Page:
The Farm Bill is federal legislation that funds a variety of U.S. food and agriculture policies. It began in 1933 when Congress passed the Agricultural Adjustment Act in response to the Dust Bowl. The Food Security Act of 1985 was the first Farm Bill to include a conservation title, providing financial incentives to agricultural producers through the Conservation Reserve Program (CRP).Today, the Farm Bill is the largest source of funding for conservation on private lands, with nearly $28 billion in the 2014 Farm Bill.
In Washington, the Farm Bill delivers many benefits to fish and wildlife, including:
- Protecting and developing shrubsteppe habitat for sage grouse and mule deer.
- Establishing and improving riparian buffers along salmon streams.
- Correcting fish passage barriers.
- Improving water quality and forest health.
- Creating conservation easements to protect wetlands and agricultural lands from development.
These conservation efforts can also enhance hunting and fishing access opportunities, particularly on private lands.
The Conservation Title of the Farm Bill contains multiple programs, often grouped into four categories: Working Lands Programs, the CRP, Easement Programs, and Partnership Programs. Farm Bill conservation programs are voluntary and incentive-based, with technical and financial assistance serving as the primary incentives. Farm Bill funding is often an integral part of partnerships that bring together producers, non-governmental organizations, local, state, and federal agencies, tribes, and others.
The Farm Bill is also a key part of Washington's Voluntary Stewardship Program, which relies on voluntary actions by agricultural producers to protect environmentally sensitive areas such as wetlands and fish and wildlife habitat. The Farm Bill provides the incentives necessary to maintain this non-regulatory approach to environmental stewardship, and losing those incentives could put agricultural producers at risk of regulatory actions.
The Washington Department of Fish and Wildlife (WDFW) offers the following recommendations for the 2018 Farm Bill to maintain and enhance conservation efforts in the state, benefitting fish and wildlife, farmers, ranchers, small forest landowners, tribal partners, hunters, anglers, and others. Among those requests:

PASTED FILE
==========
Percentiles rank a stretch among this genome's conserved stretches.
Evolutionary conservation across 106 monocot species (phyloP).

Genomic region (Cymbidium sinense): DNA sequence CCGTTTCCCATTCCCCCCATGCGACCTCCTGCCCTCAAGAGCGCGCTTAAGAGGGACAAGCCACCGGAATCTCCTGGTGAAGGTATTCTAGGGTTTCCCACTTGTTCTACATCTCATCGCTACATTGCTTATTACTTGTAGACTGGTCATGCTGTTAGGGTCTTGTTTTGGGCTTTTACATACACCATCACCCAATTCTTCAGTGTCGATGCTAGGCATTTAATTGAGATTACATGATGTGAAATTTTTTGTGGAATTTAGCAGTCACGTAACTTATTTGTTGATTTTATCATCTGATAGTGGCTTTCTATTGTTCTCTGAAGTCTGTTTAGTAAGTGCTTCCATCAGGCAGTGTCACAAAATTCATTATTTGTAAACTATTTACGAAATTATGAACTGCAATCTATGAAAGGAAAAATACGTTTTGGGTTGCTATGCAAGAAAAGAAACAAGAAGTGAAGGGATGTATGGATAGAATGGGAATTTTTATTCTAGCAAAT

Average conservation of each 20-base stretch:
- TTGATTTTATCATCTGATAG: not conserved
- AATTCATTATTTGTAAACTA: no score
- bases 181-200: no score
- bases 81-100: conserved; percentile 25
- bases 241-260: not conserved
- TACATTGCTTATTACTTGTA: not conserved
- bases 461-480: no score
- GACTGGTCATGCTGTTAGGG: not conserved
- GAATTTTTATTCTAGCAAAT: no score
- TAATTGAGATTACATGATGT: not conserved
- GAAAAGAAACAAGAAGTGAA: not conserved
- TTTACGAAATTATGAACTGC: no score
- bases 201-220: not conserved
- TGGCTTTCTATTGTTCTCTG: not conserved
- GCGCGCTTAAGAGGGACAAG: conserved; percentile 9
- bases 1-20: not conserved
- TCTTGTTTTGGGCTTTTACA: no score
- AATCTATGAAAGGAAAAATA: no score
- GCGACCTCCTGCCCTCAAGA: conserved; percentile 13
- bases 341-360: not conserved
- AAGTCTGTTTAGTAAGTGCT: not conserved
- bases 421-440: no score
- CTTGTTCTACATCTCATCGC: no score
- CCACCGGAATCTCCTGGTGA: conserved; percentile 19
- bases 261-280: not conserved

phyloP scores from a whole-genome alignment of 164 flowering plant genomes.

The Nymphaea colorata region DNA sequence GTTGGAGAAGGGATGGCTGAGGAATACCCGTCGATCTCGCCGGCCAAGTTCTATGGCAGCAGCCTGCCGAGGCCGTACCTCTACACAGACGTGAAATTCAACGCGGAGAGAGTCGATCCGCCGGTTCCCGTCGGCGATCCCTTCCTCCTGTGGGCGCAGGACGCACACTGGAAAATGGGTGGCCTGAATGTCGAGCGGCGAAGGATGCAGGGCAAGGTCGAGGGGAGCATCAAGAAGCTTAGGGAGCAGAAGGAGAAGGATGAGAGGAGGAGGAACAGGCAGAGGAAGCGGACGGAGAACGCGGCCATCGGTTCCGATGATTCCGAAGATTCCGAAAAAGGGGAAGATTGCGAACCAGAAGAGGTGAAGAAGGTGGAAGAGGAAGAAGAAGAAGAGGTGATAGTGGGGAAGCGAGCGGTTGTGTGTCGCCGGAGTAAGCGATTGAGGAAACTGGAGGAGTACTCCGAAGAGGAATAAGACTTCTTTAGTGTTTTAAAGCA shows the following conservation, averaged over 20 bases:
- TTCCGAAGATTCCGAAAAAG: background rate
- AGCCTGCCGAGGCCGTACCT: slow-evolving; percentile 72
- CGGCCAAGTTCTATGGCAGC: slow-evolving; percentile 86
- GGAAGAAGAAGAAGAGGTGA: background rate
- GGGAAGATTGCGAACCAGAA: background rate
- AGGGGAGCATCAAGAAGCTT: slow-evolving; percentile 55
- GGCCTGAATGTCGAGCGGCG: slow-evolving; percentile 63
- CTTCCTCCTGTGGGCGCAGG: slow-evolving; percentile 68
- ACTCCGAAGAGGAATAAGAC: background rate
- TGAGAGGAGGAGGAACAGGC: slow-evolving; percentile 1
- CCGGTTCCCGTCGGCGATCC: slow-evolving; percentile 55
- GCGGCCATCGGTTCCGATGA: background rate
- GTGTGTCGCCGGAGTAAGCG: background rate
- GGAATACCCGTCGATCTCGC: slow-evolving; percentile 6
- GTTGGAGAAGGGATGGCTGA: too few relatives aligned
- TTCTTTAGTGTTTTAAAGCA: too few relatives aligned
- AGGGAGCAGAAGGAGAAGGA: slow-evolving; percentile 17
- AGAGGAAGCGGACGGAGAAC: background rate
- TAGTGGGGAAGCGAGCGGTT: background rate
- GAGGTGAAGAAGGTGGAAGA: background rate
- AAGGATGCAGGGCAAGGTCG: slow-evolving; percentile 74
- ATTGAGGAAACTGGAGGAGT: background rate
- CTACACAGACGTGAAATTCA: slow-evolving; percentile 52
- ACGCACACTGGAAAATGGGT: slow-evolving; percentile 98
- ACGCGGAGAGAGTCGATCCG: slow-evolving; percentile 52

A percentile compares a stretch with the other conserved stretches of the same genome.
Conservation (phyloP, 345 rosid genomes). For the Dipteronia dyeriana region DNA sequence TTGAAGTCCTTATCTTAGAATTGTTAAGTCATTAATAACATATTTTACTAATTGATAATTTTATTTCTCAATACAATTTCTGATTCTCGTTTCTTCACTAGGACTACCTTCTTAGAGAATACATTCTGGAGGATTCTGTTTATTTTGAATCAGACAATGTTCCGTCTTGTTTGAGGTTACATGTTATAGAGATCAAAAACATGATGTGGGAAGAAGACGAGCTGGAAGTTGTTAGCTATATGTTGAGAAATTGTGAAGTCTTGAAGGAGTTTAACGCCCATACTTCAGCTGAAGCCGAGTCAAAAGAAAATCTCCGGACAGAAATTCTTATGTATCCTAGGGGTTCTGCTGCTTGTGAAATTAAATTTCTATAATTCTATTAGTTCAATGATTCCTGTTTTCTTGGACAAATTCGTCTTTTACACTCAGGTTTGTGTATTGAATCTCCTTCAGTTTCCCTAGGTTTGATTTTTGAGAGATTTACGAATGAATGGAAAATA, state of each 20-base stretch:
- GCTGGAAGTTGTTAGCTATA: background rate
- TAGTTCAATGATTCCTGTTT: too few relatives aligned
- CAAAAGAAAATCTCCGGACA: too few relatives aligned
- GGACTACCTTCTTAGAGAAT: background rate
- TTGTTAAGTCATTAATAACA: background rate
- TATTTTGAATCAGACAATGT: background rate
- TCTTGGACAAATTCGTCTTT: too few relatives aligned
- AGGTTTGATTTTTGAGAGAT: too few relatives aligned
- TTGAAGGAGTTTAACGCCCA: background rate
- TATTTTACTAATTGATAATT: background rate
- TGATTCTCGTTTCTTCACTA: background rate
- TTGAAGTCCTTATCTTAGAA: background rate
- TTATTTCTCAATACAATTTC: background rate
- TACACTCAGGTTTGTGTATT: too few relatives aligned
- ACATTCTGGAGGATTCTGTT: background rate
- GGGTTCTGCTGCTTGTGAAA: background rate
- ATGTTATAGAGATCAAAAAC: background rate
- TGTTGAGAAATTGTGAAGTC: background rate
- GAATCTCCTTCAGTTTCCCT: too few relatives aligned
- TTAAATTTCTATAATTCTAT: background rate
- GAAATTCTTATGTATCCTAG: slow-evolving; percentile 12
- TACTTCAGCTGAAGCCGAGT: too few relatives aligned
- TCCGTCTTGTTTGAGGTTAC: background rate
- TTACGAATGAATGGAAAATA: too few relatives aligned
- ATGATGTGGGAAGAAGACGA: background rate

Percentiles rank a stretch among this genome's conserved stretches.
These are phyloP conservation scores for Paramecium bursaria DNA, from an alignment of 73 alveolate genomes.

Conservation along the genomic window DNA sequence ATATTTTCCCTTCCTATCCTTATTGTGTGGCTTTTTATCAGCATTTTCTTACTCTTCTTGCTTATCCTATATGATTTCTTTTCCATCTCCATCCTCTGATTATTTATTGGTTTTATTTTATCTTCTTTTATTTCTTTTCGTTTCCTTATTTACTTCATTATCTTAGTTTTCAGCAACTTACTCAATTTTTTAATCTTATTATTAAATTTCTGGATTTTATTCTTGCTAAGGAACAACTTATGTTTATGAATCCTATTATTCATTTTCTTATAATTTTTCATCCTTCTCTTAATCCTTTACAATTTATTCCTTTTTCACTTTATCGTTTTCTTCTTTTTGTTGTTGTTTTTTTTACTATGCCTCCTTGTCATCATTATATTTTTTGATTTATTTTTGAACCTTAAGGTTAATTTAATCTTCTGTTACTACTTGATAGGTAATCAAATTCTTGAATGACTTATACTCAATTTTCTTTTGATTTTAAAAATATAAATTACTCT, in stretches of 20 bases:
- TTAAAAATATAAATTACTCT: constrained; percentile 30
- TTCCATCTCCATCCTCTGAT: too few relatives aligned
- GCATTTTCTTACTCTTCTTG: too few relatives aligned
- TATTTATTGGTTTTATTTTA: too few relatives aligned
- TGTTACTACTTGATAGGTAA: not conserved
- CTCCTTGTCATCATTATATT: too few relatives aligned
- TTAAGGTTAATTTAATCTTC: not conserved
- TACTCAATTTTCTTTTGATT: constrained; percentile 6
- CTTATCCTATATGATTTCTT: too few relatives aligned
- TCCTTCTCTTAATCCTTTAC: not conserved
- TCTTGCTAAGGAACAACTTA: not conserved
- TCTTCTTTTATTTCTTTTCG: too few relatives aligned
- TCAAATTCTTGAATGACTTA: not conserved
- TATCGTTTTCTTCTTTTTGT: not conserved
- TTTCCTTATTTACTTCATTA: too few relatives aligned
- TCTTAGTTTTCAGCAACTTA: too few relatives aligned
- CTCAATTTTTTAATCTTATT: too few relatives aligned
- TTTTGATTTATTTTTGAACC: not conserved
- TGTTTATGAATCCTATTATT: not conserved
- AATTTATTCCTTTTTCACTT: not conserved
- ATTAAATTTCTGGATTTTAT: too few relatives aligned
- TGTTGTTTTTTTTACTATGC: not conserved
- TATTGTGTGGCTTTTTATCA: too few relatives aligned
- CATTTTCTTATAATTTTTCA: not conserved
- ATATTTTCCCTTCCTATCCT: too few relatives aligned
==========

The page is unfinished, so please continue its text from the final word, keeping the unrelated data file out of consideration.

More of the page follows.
- Reauthorize the Conservation Reserve Program, the largest private lands conservation program in the U.S. Increase the national acreage cap to 40 million acres by the end of the next Farm bill, and increase the annual rental payment cap of $50,000, which was established in 1985 and hasn't increased since.
- Reauthorize the Voluntary Public Access and Habitat Incentive Program, which encourages landowners to open their land to public recreation, at no less than $150 million over five years.
- Emphasize and increase the availability of long-term incentive payments and contracts under the Environmental Quality Incentives Program, designed to empower farmers, ranchers, small forest landowners, tribes and others to improve natural resources on agricultural and non-industrial private forest lands.
- Restore funding to a minimum of $500 million per year for the Agricultural Conservation Easement Program, with an increase to at least $750 million over the life of the Farm Bill. This program protects and enhances both agricultural lands and wetlands, including habitats for threatened and endangered species.
- Support reauthorization and maintain funding levels for the Regional Conservation Partnership Program. In Washington alone, this program has awarded $48.5 million to 10 projects, working on efforts ranging from salmon recovery and water quality improvement in Whatcom County to fish and wildlife habitat restoration in the Yakima Basin.
- Reauthorize the Healthy Forests Reserve Program, which helps protect and restore forest resources on private lands to aid the recovery of threatened and endangered species, with mandatory annual funding of $12 million.
- Increase financial and technical capacity for prescribed burns on private lands to improve and enhance wildlife habitat.
These are just a few examples of how the Farm Bill contributes to the continued conservation of Washington's fish and wildlife. Learn more with this comprehensive list of WDFW's Farm Bill priorities.
WDFW has a team of private lands wildlife biologists who can provide assistance with Farm Bill-funded wildlife conservation projects on private lands. If you are interested in learning more, please contact your local private lands wildlife biologist or your local U.S. Department of Agriculture Service Center.